UN – AP current mandate for cross-border deliveries expires on Saturday.
The key question is whether the UN Security Council should approve deliveries through the Bab al-Hawa transition for another year, as the West, the UN and humanitarian groups want, or for just six months, as Russia, Syria’s closest ally, insists.
The council is expected to vote on Friday, and Russia’s UN ambassador, Vassily Nebenzia, told reporters on Thursday that “12 months is not flying.”
Norway and Ireland have put their draft resolution to the vote, which will allow a one-year extension of supplies through Bab al-Hawa to Syria̵
Russia circulated a rival decision on Thursday that would approve a six-month extension “pending renewal”, subject to a report by UN Secretary-General Antonio Guterres on “transparency” in aid deliveries and progress in sending aid directly across conflict lines. Syria.
Nebenzia told the Security Council two weeks ago that aid moving across conflict lines “is the only legitimate option for a humanitarian operation to provide assistance.” He accused Western nations of wasting the past year that could have been used “to find a hassle-free and constructive solution and an optimal balance between Idlib’s procurement through both Bab al-Hawa and domestic channels.”
He also claimed that some aid went to Hayat Tahrir al-Sham, the strongest militant group in Idlib, and not to needy Syrians. He demanded greater transparency in the cross-border operation.
Nebenzia was asked why Russia accepted an extension by one year last year but is against this year.
“We accepted a year last year. Nothing happened. Nothing happened. We offer more or less the same thing, so it is now for the other side to decide, ”he said. “Whatever happens, there’s a decision tomorrow.”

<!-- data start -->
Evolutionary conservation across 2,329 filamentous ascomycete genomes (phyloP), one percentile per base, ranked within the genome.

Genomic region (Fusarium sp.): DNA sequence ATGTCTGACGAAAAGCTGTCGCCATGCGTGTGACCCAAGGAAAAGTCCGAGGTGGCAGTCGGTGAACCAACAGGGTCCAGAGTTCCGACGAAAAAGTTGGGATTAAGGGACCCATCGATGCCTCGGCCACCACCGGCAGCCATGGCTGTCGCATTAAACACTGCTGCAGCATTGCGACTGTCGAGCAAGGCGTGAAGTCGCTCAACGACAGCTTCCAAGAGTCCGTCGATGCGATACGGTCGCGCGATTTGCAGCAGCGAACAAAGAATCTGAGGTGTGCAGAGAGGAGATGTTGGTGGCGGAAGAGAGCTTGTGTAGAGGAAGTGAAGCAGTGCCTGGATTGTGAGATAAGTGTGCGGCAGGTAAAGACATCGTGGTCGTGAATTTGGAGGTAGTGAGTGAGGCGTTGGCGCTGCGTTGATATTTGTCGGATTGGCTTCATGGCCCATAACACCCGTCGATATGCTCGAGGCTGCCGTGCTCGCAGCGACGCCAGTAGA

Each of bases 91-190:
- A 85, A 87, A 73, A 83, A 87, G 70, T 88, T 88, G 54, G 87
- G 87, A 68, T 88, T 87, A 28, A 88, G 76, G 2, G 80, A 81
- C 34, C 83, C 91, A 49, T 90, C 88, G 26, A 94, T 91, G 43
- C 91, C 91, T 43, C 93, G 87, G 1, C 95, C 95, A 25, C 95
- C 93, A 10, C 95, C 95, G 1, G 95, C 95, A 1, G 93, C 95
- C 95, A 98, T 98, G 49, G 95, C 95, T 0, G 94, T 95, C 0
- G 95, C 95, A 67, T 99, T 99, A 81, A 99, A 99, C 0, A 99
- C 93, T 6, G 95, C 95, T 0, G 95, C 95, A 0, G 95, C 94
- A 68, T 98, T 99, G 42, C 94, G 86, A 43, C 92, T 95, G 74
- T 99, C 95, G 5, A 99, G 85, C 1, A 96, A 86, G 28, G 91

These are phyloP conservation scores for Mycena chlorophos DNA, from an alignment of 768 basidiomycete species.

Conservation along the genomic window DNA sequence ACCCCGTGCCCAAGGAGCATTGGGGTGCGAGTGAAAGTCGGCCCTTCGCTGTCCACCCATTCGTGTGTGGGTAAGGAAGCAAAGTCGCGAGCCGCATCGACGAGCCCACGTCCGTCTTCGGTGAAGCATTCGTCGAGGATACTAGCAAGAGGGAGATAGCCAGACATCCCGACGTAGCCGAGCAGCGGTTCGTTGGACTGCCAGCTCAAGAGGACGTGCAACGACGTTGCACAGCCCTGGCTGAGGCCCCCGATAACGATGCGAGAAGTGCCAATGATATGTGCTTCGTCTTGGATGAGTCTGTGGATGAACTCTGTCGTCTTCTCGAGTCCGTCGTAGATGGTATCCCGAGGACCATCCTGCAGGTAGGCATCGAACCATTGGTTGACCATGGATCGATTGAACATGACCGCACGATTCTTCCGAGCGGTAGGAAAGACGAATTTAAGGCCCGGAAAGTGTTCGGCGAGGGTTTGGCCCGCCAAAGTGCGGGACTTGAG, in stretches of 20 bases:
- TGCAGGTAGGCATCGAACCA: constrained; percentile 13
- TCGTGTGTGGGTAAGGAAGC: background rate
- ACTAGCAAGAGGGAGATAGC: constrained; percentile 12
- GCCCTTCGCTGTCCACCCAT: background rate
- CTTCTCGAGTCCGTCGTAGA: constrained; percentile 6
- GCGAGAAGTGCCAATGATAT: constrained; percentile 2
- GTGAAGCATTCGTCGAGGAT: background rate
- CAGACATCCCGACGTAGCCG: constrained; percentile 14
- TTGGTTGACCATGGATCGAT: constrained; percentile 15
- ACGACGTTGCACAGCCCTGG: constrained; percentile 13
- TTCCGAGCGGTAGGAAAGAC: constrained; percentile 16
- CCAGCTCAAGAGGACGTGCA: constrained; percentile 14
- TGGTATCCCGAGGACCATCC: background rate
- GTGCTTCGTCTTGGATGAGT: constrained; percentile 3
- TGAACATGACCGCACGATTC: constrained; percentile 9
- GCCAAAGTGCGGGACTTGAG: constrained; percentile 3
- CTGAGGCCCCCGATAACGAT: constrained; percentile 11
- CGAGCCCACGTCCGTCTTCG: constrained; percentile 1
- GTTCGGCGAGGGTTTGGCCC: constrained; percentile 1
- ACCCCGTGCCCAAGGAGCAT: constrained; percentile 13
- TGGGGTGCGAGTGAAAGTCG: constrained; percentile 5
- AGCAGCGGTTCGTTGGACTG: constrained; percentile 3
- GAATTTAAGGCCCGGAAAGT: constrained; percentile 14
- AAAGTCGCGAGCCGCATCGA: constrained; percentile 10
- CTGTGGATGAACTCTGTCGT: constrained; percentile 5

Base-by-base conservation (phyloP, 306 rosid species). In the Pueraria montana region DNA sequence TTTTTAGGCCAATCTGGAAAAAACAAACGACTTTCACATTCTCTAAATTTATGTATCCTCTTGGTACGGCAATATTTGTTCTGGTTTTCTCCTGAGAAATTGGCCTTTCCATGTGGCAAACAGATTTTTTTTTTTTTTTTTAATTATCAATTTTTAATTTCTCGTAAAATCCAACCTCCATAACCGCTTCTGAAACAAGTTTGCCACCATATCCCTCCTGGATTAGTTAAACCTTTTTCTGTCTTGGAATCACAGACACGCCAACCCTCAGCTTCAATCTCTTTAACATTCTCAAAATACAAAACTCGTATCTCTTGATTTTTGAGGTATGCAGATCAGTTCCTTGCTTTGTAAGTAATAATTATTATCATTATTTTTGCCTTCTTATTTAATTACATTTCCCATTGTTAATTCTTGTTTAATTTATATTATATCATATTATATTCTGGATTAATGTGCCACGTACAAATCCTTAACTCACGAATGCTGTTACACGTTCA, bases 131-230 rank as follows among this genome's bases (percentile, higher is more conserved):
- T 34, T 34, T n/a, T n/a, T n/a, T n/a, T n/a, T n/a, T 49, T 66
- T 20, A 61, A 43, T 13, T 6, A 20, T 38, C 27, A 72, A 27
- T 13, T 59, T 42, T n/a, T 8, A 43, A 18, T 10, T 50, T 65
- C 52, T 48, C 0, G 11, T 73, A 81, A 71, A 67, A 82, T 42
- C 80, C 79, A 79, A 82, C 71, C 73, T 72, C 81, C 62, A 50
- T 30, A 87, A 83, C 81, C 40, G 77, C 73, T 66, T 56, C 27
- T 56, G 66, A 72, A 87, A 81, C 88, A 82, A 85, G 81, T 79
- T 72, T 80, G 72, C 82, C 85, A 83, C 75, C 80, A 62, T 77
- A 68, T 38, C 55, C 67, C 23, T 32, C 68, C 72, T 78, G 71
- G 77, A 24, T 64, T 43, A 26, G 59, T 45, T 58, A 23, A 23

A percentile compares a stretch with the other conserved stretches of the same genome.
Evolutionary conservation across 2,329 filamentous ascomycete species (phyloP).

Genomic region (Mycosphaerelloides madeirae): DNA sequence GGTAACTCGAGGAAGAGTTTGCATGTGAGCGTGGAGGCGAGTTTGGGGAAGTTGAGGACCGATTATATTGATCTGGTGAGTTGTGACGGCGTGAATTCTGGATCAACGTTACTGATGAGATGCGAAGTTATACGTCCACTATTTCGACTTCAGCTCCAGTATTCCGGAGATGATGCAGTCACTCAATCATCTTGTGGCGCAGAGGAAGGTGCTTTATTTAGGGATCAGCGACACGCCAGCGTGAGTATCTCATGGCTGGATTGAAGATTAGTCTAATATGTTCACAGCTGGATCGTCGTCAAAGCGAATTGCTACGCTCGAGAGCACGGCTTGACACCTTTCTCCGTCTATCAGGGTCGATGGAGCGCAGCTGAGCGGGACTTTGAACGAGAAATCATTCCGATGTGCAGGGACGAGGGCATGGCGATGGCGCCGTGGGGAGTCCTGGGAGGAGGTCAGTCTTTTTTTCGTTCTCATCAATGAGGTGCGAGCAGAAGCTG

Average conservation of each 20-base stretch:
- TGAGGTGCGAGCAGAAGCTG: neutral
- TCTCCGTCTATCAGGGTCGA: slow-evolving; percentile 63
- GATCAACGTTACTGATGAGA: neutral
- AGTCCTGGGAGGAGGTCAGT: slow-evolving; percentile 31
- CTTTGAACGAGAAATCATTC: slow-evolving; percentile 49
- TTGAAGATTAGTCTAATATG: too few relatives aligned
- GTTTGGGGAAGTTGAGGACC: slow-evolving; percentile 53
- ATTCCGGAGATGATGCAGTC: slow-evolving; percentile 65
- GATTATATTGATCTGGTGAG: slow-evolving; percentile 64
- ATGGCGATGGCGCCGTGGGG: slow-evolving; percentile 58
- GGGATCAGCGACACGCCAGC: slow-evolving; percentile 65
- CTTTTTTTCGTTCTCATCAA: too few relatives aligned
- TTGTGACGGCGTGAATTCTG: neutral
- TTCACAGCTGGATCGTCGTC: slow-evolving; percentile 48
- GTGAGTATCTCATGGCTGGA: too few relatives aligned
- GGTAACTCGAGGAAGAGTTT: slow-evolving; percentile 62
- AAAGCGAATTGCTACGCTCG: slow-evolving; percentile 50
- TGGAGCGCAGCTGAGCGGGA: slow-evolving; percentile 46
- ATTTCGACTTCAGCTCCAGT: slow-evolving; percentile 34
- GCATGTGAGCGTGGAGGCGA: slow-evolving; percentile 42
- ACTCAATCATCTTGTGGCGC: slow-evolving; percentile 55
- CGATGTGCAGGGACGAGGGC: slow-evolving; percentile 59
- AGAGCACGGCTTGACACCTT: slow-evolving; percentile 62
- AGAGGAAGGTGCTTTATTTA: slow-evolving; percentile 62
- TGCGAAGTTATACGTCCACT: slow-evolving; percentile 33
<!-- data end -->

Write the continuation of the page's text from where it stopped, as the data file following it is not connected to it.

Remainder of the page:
The issue of cross-border aid to Syria was raised by US President Joe Biden at his summit with Russian President Vladimir Putin last month and has generated other senior interventions aimed at keeping at least Bab al-Hawa in operation.
The Security Council approved four border crossings when aid deliveries began in 2014, three years after the start of the Syrian conflict. But in January 2020, Russia used its veto threat in the Council first to limit aid deliveries to two border crossings in the northwest, and then in July last year to cut the crossings to just Bab al-Hawa.
Ireland and Norway also initially proposed reopening the Al-Yaroubiya border crossing from Iraq to Syria’s mainly Kurdish-controlled northeast. But last week, Nebenzia called this idea “a non-starter”, so Norway and Ireland revised their proposal to just keep the Bab al-Hawa crossing open.
Acting UN humanitarian chief Ramesh Rajasingham told the Security Council in late June that failure to extend the mandate of Bab al-Hawa “would disrupt lifesaving assistance to 3.4 million people in need in the northwest, millions of whom are among the most vulnerable in Syria. . ”